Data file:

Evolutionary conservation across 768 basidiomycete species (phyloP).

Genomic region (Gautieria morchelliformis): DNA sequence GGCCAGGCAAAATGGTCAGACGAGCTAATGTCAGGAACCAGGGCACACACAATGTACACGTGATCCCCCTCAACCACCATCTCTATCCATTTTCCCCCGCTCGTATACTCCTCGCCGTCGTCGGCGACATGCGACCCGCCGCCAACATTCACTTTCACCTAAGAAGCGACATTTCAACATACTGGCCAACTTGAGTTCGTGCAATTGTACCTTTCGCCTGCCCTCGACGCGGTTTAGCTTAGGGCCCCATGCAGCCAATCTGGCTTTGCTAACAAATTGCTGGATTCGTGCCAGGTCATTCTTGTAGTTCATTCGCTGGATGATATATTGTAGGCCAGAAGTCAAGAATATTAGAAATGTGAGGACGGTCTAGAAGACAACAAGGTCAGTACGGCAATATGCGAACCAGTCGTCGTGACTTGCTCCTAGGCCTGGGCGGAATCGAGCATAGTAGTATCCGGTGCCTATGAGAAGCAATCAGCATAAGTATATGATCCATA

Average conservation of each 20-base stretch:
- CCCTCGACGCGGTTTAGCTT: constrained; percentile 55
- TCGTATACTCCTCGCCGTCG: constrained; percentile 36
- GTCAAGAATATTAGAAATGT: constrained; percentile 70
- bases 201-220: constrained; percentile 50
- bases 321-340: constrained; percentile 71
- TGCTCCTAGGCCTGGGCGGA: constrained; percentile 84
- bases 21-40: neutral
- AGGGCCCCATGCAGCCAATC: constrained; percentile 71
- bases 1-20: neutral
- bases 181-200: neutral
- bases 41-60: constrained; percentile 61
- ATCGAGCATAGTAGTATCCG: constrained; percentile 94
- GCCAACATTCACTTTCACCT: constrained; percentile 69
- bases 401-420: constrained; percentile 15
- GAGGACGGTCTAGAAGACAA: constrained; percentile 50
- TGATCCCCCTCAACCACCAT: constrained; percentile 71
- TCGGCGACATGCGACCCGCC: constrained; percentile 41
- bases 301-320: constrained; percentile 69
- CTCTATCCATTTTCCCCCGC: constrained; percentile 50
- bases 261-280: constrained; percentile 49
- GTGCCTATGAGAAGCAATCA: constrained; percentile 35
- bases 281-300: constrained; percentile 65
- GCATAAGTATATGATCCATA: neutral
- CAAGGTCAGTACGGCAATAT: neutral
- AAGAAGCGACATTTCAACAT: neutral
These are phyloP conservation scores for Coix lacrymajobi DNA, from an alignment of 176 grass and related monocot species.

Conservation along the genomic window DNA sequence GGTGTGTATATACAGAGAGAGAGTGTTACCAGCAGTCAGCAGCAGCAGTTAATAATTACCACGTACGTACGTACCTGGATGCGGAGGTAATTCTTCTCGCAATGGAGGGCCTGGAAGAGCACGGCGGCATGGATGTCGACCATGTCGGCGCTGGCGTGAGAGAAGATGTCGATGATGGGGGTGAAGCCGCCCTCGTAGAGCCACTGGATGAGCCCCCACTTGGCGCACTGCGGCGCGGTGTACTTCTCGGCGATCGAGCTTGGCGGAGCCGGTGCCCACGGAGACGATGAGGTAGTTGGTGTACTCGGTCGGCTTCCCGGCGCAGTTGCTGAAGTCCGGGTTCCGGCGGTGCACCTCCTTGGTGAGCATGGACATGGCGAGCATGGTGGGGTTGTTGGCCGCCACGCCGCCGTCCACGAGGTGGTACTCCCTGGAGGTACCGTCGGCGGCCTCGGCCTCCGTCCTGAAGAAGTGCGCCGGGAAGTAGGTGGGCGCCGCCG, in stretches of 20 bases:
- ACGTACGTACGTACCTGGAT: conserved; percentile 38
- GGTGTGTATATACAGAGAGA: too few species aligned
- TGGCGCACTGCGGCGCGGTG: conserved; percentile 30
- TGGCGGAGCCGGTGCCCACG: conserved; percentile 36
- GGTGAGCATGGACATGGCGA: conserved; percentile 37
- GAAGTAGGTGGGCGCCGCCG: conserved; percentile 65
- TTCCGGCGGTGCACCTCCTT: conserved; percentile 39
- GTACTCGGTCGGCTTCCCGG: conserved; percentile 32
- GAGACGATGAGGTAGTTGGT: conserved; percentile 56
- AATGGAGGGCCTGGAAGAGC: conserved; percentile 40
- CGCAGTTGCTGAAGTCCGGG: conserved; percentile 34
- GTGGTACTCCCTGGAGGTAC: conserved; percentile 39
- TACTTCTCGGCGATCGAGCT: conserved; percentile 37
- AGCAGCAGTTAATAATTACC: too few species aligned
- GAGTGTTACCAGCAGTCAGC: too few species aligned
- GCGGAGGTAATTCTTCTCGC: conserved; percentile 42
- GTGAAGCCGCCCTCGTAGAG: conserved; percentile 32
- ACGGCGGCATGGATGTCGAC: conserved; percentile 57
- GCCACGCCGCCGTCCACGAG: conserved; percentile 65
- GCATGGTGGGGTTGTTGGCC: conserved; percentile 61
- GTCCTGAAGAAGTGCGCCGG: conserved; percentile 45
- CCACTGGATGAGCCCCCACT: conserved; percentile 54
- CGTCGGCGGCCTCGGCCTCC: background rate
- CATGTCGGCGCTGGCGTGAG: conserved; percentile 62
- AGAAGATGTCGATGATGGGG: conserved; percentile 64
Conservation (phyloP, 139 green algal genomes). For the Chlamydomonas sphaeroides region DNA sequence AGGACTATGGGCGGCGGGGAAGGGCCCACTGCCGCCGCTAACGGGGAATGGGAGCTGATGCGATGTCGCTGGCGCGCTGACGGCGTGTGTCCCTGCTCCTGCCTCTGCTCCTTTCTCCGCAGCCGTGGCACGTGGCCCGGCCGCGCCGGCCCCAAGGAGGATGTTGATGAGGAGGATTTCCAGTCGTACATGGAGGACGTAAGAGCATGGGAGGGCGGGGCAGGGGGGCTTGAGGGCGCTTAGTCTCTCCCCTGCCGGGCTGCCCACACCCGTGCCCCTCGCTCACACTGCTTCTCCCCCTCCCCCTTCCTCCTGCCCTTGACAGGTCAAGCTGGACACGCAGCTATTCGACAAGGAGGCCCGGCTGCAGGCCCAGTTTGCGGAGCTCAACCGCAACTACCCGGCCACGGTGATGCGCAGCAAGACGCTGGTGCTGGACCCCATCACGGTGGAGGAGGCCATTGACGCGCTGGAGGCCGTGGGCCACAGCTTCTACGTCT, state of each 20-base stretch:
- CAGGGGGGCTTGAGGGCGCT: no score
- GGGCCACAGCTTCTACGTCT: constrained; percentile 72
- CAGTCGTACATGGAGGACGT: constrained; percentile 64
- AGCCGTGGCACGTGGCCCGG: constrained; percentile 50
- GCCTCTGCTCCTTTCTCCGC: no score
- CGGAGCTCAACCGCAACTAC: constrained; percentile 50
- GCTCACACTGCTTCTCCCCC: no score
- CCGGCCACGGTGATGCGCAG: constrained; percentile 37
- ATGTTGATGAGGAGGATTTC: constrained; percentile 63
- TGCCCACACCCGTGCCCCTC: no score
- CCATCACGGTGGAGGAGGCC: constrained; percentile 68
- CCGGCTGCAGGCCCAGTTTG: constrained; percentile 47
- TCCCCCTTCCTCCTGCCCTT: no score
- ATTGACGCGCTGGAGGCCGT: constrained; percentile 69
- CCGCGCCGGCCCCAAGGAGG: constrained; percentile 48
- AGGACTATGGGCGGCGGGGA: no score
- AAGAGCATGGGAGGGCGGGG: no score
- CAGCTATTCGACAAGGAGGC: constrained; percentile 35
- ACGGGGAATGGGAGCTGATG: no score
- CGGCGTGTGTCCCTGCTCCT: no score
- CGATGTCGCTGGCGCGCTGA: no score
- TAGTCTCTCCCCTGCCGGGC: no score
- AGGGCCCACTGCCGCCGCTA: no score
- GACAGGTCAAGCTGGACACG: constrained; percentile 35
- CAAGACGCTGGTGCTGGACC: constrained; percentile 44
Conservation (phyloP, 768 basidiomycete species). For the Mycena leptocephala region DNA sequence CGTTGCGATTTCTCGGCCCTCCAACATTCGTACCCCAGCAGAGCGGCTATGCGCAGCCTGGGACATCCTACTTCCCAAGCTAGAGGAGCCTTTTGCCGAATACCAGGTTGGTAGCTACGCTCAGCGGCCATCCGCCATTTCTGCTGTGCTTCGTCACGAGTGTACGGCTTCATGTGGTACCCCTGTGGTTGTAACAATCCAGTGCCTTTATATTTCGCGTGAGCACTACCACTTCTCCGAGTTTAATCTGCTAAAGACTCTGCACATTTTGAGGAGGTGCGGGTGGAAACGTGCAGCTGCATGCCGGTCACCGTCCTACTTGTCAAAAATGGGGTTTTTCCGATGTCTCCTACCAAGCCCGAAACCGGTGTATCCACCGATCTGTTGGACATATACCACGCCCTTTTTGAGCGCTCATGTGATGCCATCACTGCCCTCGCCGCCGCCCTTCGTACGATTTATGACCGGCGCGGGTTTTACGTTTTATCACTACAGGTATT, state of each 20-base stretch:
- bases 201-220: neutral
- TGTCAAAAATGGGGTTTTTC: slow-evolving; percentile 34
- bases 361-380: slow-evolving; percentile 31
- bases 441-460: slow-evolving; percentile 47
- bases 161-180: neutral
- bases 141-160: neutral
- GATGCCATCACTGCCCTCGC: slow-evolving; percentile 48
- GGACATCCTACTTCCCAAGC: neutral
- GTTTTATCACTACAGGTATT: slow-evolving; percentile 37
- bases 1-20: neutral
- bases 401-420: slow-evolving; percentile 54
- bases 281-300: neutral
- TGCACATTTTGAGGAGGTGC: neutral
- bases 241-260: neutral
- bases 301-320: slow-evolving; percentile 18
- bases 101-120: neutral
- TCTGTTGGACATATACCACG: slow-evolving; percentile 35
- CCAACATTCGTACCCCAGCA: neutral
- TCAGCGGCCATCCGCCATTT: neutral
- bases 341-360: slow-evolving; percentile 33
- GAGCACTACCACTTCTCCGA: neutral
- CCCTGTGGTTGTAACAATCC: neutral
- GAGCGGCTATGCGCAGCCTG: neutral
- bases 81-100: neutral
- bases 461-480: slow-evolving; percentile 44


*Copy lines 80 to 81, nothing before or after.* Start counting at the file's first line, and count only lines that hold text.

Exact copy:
- GACAGGTCAAGCTGGACACG: constrained; percentile 35
- CAAGACGCTGGTGCTGGACC: constrained; percentile 44